4) Use and payment of “physician extenders”.
At present, if a group of physicians hire a physician extender, nurse practitioner, etc, there is no payment system in place to recapture that provider’s salary. Years ago, dentists found that adding an hygienist to the office practice was both cost effective and a benefit to their patients. A registering system for qualified physician extenders/nurse practitioners should be set up and a payment system for their services undertaken. This payment system could be part of the “Medicare” System, private, or a combination of both. This addition to an office setting would enable physicians to direct their TIME to the more seriously ill, as well as increasing their capabilities in dealing with the more seriously ill. The end result will be better access to care in the community, better use of the physician’s skill and training, and fewer visits to the emergency departments.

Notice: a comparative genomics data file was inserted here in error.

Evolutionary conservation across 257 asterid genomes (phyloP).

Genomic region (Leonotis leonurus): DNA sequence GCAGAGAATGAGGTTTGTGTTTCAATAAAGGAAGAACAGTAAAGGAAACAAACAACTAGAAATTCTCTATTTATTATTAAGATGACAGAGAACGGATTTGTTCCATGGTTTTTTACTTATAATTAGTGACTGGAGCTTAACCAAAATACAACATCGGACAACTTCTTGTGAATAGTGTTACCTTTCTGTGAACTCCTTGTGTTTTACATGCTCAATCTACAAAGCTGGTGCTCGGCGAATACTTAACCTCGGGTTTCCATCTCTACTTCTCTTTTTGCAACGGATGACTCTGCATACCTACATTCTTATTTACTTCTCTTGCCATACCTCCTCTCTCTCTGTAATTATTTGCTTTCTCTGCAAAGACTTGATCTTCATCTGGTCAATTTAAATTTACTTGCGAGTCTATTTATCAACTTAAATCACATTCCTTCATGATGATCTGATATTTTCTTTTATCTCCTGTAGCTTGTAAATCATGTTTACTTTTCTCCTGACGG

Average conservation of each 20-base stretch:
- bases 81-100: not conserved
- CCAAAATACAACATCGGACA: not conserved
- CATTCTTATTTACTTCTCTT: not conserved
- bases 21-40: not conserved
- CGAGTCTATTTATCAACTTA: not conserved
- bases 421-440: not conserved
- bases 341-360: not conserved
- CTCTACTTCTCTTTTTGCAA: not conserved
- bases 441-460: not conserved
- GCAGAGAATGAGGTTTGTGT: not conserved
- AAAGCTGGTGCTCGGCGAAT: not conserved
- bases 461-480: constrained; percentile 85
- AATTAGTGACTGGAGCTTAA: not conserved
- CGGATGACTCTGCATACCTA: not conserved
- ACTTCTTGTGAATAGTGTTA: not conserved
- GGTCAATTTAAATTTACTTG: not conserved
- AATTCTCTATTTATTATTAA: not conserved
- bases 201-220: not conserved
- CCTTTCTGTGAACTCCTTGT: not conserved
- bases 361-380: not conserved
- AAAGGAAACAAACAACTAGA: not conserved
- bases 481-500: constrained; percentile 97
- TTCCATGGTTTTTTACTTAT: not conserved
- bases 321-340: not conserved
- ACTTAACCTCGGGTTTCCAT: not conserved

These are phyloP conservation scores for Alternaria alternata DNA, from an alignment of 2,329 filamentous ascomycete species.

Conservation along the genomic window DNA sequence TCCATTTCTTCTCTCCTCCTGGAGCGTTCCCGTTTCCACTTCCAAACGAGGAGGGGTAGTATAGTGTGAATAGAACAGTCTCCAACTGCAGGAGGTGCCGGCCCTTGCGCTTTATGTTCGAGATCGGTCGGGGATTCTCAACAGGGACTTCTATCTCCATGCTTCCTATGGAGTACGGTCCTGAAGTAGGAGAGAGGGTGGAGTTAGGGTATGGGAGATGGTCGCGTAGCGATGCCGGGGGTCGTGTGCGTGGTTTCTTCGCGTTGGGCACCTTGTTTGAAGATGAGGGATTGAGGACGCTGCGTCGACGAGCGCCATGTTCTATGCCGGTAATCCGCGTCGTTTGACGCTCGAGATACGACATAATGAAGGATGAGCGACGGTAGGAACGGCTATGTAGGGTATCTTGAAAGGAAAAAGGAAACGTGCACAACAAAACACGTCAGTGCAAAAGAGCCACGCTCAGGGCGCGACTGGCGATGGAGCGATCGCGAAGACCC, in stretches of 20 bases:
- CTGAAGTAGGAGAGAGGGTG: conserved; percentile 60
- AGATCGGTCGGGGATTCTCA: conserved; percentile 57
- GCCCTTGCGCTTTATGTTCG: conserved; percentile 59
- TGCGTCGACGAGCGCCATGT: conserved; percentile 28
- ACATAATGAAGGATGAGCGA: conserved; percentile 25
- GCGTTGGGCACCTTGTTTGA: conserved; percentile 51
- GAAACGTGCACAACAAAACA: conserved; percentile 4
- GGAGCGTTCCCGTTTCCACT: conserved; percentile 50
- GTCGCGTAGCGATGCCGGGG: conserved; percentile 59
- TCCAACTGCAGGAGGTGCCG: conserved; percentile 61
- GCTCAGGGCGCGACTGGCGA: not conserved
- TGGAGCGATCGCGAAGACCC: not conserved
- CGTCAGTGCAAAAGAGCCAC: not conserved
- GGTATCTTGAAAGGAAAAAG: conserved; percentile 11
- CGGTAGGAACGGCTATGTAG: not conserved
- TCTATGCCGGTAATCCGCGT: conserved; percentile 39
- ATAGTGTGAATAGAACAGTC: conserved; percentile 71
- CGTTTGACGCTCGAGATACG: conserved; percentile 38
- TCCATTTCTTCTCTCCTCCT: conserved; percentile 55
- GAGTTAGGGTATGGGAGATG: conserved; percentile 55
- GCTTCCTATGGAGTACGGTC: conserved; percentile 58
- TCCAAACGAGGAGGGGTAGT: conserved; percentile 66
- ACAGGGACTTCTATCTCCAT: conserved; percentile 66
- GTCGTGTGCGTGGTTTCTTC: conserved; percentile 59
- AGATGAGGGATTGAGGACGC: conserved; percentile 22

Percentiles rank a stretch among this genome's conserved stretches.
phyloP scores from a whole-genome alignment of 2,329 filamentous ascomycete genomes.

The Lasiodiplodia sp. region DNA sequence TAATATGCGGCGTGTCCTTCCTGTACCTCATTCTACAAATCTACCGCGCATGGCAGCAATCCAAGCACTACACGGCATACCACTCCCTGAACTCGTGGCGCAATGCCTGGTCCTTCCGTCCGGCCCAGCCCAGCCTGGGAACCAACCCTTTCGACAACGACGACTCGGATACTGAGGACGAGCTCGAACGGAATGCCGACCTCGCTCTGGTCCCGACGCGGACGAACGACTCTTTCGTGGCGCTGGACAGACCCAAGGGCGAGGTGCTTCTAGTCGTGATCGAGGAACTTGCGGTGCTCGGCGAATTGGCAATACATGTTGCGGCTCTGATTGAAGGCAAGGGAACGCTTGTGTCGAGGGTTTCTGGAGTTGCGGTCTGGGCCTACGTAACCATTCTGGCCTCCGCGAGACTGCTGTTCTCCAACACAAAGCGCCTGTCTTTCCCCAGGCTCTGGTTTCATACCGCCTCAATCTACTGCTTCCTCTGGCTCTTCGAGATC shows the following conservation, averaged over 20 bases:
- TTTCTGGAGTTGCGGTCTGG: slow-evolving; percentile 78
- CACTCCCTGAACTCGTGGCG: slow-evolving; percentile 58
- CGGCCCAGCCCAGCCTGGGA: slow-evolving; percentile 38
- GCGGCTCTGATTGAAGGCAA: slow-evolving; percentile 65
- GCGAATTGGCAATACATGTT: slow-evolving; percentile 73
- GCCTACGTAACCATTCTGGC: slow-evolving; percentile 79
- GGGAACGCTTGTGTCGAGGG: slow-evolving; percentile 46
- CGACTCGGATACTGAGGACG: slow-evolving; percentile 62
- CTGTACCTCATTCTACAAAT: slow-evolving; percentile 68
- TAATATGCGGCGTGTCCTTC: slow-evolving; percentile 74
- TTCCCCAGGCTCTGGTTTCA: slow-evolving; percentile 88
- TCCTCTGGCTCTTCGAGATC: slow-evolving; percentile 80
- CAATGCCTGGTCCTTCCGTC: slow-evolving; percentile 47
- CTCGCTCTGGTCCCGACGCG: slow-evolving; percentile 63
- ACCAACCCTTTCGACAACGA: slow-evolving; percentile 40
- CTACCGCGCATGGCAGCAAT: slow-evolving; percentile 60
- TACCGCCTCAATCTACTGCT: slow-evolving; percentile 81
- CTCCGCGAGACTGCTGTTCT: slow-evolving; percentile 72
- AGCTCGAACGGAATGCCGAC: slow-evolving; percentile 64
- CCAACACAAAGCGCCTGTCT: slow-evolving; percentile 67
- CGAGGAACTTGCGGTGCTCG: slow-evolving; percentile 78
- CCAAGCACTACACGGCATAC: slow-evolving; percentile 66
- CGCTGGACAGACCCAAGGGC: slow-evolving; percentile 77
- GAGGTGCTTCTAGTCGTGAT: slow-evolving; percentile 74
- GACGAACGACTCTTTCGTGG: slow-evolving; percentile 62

5) Fast tracking of community patients who are of considerable concern to their community family physicians. This basically means that community physicians who take on the care of patients who are seriously ill, and/or have special needs, must have better access to resources. For example, as long as the emergency department physician can get an MRI the same day and the community physician can’t get an MRI for the same patient for two months, patients of concern will be downloaded to the emergency departments. As long as emergency physicians can refer directly to cast clinics and community physicians can’t, telephone triaging of traumatic injuries directly to emergency departments will occur, and these people will not be seen or cared for in the community by community doctor’s offices.